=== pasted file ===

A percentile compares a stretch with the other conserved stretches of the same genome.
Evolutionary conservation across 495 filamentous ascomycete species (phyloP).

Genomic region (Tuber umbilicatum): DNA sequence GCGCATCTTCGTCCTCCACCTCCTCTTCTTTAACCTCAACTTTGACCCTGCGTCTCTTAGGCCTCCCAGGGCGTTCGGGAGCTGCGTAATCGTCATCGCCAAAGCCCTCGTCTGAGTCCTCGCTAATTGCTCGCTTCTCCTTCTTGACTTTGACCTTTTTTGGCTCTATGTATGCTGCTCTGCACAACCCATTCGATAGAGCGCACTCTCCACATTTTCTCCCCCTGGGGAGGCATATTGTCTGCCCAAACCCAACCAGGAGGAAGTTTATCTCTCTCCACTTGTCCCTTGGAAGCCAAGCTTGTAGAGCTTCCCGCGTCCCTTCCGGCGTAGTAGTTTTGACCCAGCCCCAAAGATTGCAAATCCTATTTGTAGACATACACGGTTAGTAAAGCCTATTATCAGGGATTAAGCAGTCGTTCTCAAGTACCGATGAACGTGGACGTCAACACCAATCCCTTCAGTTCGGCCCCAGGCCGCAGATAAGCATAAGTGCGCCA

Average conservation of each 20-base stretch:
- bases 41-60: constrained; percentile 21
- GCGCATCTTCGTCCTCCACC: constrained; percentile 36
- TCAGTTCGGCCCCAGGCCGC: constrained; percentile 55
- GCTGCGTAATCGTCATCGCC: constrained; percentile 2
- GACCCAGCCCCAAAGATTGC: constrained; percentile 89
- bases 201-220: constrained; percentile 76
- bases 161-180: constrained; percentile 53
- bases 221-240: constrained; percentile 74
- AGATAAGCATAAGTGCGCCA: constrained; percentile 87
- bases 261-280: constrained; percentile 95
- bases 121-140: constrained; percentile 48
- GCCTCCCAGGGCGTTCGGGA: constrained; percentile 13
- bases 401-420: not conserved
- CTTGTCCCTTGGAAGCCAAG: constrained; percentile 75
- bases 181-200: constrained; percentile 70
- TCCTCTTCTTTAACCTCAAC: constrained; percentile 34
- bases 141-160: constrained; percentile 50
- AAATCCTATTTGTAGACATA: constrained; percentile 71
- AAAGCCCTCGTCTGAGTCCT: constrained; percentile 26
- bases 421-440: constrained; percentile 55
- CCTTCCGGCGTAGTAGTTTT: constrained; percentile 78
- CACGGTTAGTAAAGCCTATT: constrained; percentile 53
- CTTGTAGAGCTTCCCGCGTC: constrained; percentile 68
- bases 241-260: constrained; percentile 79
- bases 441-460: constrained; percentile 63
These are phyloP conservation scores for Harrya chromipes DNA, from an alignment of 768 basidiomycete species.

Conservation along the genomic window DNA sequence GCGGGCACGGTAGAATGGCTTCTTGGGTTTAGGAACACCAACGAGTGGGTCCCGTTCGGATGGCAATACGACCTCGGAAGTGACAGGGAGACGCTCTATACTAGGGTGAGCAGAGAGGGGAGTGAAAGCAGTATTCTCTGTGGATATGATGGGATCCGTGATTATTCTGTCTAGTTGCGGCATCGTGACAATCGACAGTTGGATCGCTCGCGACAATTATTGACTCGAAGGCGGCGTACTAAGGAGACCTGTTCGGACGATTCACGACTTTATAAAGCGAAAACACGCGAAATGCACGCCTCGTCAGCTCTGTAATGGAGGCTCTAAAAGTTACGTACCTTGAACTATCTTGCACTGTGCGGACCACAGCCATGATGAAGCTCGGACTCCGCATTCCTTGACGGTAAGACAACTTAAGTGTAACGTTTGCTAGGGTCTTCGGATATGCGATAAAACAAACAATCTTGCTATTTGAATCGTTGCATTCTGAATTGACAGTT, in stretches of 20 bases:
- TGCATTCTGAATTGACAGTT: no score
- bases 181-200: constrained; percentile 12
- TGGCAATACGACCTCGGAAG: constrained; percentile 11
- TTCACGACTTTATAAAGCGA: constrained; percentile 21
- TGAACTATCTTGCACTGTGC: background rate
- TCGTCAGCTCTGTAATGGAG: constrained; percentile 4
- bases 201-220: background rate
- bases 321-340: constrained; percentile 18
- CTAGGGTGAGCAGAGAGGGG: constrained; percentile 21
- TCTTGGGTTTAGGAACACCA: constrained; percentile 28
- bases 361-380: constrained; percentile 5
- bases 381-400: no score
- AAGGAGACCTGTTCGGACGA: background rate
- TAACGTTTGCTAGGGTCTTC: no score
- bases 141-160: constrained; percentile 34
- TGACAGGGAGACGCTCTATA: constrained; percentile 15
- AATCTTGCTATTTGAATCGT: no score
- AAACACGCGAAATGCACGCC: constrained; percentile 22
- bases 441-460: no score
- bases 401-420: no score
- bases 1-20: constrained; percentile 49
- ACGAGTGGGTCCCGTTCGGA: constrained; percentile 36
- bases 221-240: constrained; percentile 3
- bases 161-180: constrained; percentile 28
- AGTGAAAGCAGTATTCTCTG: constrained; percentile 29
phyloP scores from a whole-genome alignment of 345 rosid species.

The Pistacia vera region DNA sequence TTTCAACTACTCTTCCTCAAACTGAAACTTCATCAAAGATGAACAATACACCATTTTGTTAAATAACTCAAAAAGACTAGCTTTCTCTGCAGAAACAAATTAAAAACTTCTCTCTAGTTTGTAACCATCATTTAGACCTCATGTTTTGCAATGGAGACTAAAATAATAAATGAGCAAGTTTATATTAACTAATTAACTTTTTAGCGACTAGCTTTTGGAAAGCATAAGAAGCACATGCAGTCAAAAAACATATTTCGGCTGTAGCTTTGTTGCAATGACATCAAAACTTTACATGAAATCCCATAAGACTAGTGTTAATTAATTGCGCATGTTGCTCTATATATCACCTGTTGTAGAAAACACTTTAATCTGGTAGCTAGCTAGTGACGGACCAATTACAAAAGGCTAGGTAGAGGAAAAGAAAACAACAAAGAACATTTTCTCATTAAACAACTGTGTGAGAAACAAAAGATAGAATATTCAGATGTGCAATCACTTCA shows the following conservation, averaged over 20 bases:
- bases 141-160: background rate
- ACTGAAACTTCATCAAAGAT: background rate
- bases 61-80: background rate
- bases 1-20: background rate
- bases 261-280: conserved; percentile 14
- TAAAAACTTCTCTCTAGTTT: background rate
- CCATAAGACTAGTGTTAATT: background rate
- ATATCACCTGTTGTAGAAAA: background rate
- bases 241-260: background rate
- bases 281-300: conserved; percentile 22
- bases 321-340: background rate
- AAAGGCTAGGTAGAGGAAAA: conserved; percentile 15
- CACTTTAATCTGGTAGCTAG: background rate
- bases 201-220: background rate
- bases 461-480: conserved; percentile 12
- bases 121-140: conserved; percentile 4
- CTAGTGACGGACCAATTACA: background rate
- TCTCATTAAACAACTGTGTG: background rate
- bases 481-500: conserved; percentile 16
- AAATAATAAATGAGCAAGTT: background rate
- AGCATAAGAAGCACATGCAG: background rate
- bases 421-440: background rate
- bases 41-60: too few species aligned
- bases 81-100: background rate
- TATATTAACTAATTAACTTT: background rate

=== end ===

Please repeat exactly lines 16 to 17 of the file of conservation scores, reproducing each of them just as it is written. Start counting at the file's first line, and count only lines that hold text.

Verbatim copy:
- GCCTCCCAGGGCGTTCGGGA: constrained; percentile 13
- bases 401-420: not conserved